The Liturgical and Catechetical renewal initiated by Bishop Bernard Pereira after the II Vatican Council marks the beginning of renewal in the Diocese. St.Xavier's College, Thumba, All Saint's College and various other pioneering contributions of Bp. Pereira made a strong footing for the growth of the Diocese of Trivandrum. Our former President of India, Sri. Abdul Kalam always remember the contribution of Bp.Pereira in establishing VSSC (Vikram Sarabhai Space Center) in Trivandrum to the extent that a parish community with the parish church was ready to sacrifice for the pride of the Nation. 

The Diocese is bounded on the north by the Diocese of Quilon, on the east by the Ghats, on the west by the Arabian Sea and on the south by the Diocese of Kottar.

As much as 90 percent of the faithful in our Diocese of Trivandrum hails from the community of fisher folk. This community as a whole is impoverished and is classified by the Government itself as one of the backward communities. In social stratification, fishermen find their place at the lowest rank of the ladder of social setup.

These people may be poor in material resources. But they are rich in faith. 450 years ago, St. Francis Xavier was walking along this sea-coast preaching the Gospel. In one of his letters addressed to St. Ignatious, St. Francis Xavier writes about this people as follows: "This region is utterly barren and poverty - stricken. Since I came here, I have had no rest. I have been going from village to village. The children would not let me stay at my office or eat or rest till I had taught them some prayer. It was then that I really began to feel that such is the kingdom of heaven. I started to teach them catechism and I saw immediately that they were very intelligent." This is what St. Francis expressed 450 years ago.

The turning point in the history of the Diocese was its Golden Jubilee year in 1987, when after a long and mature deliberation a renewal movement was initiated by Bishop Jacob Acharuparambil. From that time onwards, the Diocese has aimed at developing a new vision drawing inspiration from the Vatican II Council Documents Lumen Gentium and steadily moves forward holding aloft the biblical vision of "the Church as the People of God." The telling example to this fact is the 1512 Basic Christian Communities. In these units, more and more lay people come forward to share responsibilities. A conscious effort is made to read the Bible, to understand its message and to put it into practice in day to day life. Liturgy is celebrated meaningfully. Devotion to our Blessed Mother is spread out through praying the Rosary. Social evils are fought and several charitable activities are carried out. The problems existing between the families are discussed and solved. A smooth relationship among the parishners are created. A serious and sincere effort is now going on in the Diocese to bring about a radical change in the life style of our people with the intention of transforming them to a witnessing community of love that radiates the joy and peace of Christ.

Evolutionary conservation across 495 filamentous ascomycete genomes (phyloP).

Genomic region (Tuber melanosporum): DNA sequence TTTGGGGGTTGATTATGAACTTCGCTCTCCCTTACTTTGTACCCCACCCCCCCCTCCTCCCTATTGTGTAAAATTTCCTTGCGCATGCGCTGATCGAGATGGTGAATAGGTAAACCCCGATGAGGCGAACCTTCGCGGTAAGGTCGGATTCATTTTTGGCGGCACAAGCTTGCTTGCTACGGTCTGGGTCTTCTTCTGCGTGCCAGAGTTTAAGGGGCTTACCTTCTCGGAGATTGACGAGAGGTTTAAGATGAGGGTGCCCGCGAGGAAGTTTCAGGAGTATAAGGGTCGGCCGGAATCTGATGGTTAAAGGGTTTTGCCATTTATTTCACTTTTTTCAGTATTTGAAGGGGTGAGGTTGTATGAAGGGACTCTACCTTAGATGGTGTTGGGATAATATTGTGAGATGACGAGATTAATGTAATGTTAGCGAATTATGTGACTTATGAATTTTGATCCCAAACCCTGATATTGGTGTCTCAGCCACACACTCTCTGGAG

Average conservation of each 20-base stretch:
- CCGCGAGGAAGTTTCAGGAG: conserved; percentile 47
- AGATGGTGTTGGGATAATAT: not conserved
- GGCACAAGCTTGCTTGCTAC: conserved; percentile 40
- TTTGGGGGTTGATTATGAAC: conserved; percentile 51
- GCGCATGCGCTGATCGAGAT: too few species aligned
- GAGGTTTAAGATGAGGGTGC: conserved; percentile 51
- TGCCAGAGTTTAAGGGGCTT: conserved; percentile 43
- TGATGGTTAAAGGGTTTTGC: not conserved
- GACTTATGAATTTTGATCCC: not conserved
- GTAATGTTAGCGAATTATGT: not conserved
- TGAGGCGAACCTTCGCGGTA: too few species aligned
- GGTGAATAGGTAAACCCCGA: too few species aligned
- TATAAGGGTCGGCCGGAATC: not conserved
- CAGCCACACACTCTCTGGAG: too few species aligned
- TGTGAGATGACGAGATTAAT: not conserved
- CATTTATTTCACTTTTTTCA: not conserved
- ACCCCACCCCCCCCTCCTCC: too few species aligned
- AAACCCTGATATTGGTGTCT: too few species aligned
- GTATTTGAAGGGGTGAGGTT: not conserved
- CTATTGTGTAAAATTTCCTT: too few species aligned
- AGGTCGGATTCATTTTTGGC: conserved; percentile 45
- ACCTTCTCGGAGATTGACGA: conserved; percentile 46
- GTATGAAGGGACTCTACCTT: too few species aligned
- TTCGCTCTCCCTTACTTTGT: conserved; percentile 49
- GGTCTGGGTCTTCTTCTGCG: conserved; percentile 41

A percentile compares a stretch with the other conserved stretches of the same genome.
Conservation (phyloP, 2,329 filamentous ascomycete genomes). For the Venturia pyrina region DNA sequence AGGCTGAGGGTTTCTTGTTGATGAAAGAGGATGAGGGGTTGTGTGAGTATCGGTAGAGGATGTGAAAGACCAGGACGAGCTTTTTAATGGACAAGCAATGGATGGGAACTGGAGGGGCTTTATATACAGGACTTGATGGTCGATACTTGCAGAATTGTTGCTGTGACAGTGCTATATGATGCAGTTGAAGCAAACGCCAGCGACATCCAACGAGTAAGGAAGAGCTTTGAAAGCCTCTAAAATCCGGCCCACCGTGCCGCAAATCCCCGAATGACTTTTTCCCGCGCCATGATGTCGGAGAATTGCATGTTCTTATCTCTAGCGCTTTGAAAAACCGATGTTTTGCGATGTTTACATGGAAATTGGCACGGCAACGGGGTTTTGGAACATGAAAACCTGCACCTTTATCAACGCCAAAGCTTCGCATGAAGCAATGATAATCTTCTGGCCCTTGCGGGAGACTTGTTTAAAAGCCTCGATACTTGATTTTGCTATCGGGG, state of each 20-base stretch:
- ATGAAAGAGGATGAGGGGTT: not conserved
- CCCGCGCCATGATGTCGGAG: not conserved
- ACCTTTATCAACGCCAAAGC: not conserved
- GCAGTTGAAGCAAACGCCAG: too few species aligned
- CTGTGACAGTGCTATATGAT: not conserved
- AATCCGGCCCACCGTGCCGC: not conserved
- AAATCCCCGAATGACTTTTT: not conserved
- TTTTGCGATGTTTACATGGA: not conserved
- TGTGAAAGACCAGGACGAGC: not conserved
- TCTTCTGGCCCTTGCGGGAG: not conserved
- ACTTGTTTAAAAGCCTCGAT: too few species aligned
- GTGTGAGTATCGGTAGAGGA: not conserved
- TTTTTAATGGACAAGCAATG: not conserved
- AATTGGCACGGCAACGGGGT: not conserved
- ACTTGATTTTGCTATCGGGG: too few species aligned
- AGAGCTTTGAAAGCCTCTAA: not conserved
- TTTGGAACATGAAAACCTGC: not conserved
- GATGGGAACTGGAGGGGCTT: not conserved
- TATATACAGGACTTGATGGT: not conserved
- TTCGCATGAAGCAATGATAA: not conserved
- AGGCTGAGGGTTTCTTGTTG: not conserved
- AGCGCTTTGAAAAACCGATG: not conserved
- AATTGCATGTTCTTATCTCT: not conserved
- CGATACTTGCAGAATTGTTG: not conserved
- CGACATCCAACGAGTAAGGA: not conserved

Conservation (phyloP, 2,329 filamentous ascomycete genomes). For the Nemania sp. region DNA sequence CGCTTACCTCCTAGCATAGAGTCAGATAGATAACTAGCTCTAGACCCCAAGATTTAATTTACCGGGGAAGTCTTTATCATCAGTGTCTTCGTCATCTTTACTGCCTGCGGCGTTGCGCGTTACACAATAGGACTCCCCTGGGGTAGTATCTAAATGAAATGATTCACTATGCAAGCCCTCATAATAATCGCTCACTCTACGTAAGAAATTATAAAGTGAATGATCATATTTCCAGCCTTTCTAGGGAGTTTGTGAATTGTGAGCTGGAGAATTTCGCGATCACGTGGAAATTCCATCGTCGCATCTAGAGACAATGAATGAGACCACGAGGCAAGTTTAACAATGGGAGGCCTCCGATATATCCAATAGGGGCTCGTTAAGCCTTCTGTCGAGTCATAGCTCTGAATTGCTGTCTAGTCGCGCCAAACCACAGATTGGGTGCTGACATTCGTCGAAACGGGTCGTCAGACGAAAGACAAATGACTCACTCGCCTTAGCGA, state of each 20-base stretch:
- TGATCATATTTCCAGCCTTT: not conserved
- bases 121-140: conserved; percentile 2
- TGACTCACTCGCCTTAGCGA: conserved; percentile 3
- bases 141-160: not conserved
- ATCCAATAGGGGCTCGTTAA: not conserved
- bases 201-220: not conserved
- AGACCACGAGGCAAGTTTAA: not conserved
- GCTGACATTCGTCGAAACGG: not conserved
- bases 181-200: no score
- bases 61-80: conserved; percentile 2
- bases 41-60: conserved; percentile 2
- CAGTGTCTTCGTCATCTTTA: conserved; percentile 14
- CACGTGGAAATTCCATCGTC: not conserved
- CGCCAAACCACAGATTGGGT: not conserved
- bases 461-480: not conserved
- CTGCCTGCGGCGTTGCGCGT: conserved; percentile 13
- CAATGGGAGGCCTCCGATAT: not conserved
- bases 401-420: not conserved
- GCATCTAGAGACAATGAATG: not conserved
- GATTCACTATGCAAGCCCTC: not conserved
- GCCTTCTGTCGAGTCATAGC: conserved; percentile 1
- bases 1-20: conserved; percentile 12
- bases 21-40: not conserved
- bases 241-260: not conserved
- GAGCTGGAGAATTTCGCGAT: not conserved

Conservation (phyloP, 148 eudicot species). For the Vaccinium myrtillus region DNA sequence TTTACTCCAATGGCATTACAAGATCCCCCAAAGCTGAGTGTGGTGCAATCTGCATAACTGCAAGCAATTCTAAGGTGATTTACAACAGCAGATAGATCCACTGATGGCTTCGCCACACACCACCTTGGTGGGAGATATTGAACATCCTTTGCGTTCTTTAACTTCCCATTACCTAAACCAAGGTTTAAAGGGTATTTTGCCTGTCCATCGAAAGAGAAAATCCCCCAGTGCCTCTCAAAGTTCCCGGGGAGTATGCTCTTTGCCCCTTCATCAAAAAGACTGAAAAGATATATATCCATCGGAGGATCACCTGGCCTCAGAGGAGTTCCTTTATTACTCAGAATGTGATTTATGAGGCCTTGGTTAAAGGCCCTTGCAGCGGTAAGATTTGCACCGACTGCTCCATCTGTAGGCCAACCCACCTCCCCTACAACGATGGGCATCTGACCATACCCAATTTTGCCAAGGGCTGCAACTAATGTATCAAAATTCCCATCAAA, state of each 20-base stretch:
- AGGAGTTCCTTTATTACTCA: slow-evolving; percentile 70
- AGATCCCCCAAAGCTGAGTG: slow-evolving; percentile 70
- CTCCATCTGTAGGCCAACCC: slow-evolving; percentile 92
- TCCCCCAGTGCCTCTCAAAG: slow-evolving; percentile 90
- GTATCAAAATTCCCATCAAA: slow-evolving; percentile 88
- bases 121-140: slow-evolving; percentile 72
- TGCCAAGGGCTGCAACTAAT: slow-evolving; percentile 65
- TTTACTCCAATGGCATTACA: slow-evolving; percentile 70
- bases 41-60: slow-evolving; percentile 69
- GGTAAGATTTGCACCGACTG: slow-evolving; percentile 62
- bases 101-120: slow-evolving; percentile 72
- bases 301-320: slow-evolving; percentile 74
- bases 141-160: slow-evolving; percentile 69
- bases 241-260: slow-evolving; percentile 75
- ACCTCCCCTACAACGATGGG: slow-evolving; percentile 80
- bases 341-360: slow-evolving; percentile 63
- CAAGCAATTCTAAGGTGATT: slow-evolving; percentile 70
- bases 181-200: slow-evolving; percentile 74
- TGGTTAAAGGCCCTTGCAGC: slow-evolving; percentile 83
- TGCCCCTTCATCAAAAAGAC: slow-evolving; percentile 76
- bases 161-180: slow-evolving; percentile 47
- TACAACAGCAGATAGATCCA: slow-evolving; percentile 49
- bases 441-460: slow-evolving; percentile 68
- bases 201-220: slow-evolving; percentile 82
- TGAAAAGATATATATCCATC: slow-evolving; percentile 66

Today we are committed to its mission of transforming the whole Diocese of Trivandrum into a People of God under the able leadership of Bishop Soosa Pakiam. This is a mission of empowering the faithful to a deeper church, commitment to uphold human dignity and Christian values, a mission of attaining deliverance from oppressive structures and unjust systems; a mission of bringing about better understanding and communion in the Church and in the society; and above all a mission of ushering in the Kingdom of God.

As a result of this, we pray and look forward for the emergence of a new heaven and a new earth, for that day when a new awareness emerges based on the eternal values, justice and peace, freedom and equality, love and happiness. On 17th June 2004, Holy Father Pope John Paul II has elevated the Diocese of Trivandrum into an Archdiocese and its Bishop Soosa Pakiam M. as its first Archbishop.